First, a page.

here). Author Peter Lee, a UK epidemiologist, concludes: “Using snus is clearly much safer than smoking. While smoking substantially increases the risk of cancer and cardiovascular diseases, any increase from snus use is undemonstrated, and if it exists is probably about 1% of that from smoking.”
Dr. Lee confirms what I have been asserting since 1994: Smokeless tobacco use is 99% less hazardous than smoking, and the magnitude of risk, if it exists, is difficult to measure using modern epidemiologic methods.
Lee reviewed the evidence from over 150 studies covering many diseases. Previously, he published separate meta analyses involving smokeless tobacco use and all cancers (abstract here), dental problems (abstract here), pancreas cancer (here), oral cancer (here), and circulatory diseases (here).
The hallmark of Lee’s analytic approach is to use all of the published evidence in a systematic and unbiased manner. This is in direct contrast to anti-tobacco advocates like Dr. Paolo Boffetta, who cherry pick the data and use only numbers that confirm their pre-existing belief that smokeless tobacco causes disease. Pancreas cancer is an excellent example.
In 2008, Boffetta published a meta analysis (abstract here) in which he claimed that snus use is a risk factor for pancreas cancer. He cited two studies, one from Norway (here) and another from Sweden (here). The Norway study reported a risk increase among all snus users (Relative Risk = 1.7, Confidence Interval = 1.1 – 2.5) but not for a subset of snus users who were never smokers (RR = 0.9, CI = 0.2 – 3.1). The Swedish study reported exactly the opposite: There was virtually no risk among all snus users (RR = 0.9, CI = 0.7 – 1.2), but the subset of snus users who never smoked had an increased risk (RR = 2.0, CI = 1.2 – 3.3).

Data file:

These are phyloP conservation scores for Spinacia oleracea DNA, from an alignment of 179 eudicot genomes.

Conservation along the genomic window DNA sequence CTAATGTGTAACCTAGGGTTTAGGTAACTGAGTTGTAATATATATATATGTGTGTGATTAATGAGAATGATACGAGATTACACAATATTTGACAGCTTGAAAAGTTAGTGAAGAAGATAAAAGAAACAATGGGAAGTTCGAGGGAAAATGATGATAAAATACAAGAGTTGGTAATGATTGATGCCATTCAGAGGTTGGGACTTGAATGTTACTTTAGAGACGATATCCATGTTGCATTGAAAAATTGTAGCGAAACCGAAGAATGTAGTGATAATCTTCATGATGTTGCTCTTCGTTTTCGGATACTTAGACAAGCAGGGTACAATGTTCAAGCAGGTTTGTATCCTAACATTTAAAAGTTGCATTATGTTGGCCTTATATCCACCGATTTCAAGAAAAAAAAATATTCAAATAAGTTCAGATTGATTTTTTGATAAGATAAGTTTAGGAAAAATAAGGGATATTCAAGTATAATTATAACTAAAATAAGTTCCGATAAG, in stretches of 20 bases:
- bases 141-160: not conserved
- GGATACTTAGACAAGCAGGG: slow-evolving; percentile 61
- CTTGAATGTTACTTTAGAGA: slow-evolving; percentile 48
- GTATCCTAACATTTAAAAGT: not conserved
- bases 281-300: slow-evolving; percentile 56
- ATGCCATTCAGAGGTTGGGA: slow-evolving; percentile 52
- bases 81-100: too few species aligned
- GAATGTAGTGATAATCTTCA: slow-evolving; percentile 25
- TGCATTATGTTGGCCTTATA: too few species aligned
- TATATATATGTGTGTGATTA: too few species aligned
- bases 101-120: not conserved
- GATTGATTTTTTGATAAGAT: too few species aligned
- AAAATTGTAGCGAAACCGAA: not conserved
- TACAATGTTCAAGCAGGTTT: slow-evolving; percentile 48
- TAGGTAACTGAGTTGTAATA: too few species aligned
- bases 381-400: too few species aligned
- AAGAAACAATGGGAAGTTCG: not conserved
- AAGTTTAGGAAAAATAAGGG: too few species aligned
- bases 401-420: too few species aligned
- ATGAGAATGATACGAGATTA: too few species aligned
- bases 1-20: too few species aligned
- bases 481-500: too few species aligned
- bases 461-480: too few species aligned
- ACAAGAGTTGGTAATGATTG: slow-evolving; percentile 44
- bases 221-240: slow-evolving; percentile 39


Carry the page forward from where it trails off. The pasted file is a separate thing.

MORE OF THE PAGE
Dr. Boffetta chose only to use the elevated risks, even though they were from different groups. As Lee points out, “For pancreatic cancer, Boffetta cited only the increases for never smokers from the [Swedish] study and for the whole population from the [Norwegian] study, not mentioning the lack of increase for the whole population for the construction workers and for never smokers for the Norway cohorts.”
It is important to note Dr. Boffetta was an author of both studies; that makes his selective use of data from them even more objectionable.
Another issue raised by Lee about another Boffetta meta analysis (here) claiming that snus use is a risk factor for fatal – as opposed to non-fatal – heart attack and stroke. In a 2009 blog post, I noted that Boffetta’s claim was questionable (here): “Boffetta found that smokeless users had no significant risk for all heart attacks and strokes but had elevated risks for fatal cases. It logically follows that smokeless users probably had LOWER risks for NON-FATAL heart attacks and strokes.” Lee echoes my concern: “Anyway, an association for fatal cases but not for all cases seems unlikely unless implausibly snus protects against non-fatal cases.”
Finally, Lee reviewed epidemiologic studies to answer this question: Does snus encourage initiation of smoking or discourage quitting? His conclusion: “There is no good evidence that introducing snus in a population would encourage smoking initiation or discourage cessation.”
This is an especially important point, because RJ Reynolds has just launched a campaign encouraging smokers to switch completely to Camel Snus (article here). While apparently in full compliance with FDA tobacco regulations, the ads have enraged prohibitionists like Matt Myers, who said that Reynolds should “stop its insidious marketing of tobacco products in ways that seek to discourage smokers from quitting and keep them hooked on nicotine...The ads are trying to take advantage of people trying to end all uses of tobacco.”
Myers is wrong about many things. Most smokers are not trying to achieve abstinence, but they are interested in enjoying tobacco in a safer manner. As Dr. Lee documents, snus is a vastly safer cigarette substitute.